'Cape's crazy housing prices hitting middle class'
Cape Town - Cape Town's housing prices have increased to such an extent that middle class families with good incomes are finding it almost impossible to afford a roof over their heads.
The city is ranked third for the highest housing prices in the world. The other two cities are Shanghai and Vancouver.
In a report released by the organisation Ndifuna Ukwazi, titled: “I used to live there,” it said that because of the rising house prices it is “affecting tenants across race and class in the inner city and central suburbs, such as Sea Point and Observatory.
“Evictions and displacement are primarily driven by a property price bubble and hikes in rent. This is compounded by a poor supply of affordable housing in the private sector and the utter failure of all three spheres of government to build well-located affordable housing.”
Jared Rossouw from Ndifuna Ukwazi, said that they did extensive research on affordable housing. “Cape Town is facing an urban housing affordability crisis. The housing prices in Cape Town are crazy.
“It is increasing with as much as 16% in Cape Town and on the Atlantic Seaboard with 22%. Middle-class people cannot afford this. Working-class people can’t afford to stay in the city or in areas such as Woodstock and Salt River.
“These areas are being targeted by developers. This leads to people being priced out and displaced. It is unjust to move people to areas such as Wolwerivier,” he said.
Hopolang Selebalo head of research at Ndifuna Ukwazi, said their research debunks “the City of Cape Town’s position and describes how the city could could provide alternative accommodation in well-located areas in a creative and sustainable way".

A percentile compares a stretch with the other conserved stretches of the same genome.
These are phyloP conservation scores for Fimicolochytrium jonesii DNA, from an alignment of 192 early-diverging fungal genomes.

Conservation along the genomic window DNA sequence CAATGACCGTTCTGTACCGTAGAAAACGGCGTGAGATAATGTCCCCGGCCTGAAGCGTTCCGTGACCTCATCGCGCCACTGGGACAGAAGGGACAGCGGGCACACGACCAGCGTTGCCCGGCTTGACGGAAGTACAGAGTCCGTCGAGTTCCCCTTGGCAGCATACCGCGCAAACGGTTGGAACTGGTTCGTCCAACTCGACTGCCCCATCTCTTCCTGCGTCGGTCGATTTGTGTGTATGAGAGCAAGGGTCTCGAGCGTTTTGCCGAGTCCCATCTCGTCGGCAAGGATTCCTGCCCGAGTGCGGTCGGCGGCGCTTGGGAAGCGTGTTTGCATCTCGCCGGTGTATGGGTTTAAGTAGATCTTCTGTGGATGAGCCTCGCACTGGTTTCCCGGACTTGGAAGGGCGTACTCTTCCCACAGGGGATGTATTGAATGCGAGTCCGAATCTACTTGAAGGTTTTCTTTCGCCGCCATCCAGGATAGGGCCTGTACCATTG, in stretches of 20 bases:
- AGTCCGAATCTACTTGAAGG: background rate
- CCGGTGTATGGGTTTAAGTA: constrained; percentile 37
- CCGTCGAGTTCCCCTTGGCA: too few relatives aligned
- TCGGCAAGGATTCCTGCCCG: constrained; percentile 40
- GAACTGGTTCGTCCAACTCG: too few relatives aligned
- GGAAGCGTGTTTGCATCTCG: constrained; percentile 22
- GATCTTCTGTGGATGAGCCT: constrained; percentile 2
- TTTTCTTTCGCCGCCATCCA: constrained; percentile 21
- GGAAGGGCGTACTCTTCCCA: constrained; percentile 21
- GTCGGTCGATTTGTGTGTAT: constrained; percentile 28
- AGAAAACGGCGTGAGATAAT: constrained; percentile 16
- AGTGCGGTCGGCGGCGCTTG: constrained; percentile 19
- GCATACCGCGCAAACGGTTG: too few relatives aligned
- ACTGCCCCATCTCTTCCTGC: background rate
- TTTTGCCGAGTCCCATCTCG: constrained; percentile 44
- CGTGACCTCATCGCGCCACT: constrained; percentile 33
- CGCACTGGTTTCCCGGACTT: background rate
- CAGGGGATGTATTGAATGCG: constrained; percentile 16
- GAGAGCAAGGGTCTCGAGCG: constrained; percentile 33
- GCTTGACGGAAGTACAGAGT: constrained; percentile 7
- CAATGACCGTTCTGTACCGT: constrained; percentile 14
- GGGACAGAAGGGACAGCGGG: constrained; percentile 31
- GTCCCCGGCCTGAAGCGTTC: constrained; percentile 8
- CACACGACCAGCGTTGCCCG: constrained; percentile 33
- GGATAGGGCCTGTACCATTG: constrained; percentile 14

“We call for the city to build transitional housing using available public land or renovate existing public buildings we have identified. Transitional housing is already being developed by the City of Johannesburg for inner city evictees.
“There is no good reason why this can’t be done in Cape Town. It is both feasible and affordable - all it takes is political will,” said Selebalo.
The report identified eight areas that they say are able to be used for affordable housing. The areas are in the Salt River and Woodstock area and include the Salt River Circle, Woodstock Community Learning Centre and the Woodstock Hospital site, which has been occupied by a number of families for nearly four months. What used to be wards in the hospital have been transformed into rooms, complete with furniture by residents that were previously homeless.
Until four months ago, Leah Losber was living in a park, but now has a place to call home after moving into the Woodstock Hospital site in March. “I came from Douglas Square and was sleeping outside, now I can wake up and clean and cook food for us. It is much better now, out there I lost a lot of stuff and in winter it was very hard.”
Losber said she works as a cleaner and is grateful to have her own space now. “I never thought this would happen for me, the first night I got here I couldn’t even sleep because I was so excited.”
Mayco member for transport and development, Brett Herron said some of the sites identified had already been allocated to social housing companies for the provision of affordable housing in the form of social housing and plans for building the houses were in the pipeline.
“Over the past few months, we have been analysing city-owned land and buildings in and around the city centre, including Salt River and Woodstock, for the purposes of affordable rental housing. We expect to be able to identify the sites we will make available for affordable housing and to commence that process within the next few weeks.”
He said the city’s Transport and Urban Development Authority (TDA) is finalising a radical and game-changing strategy for the provision of affordable housing opportunities in the inner-city, Salt River and Woodstock.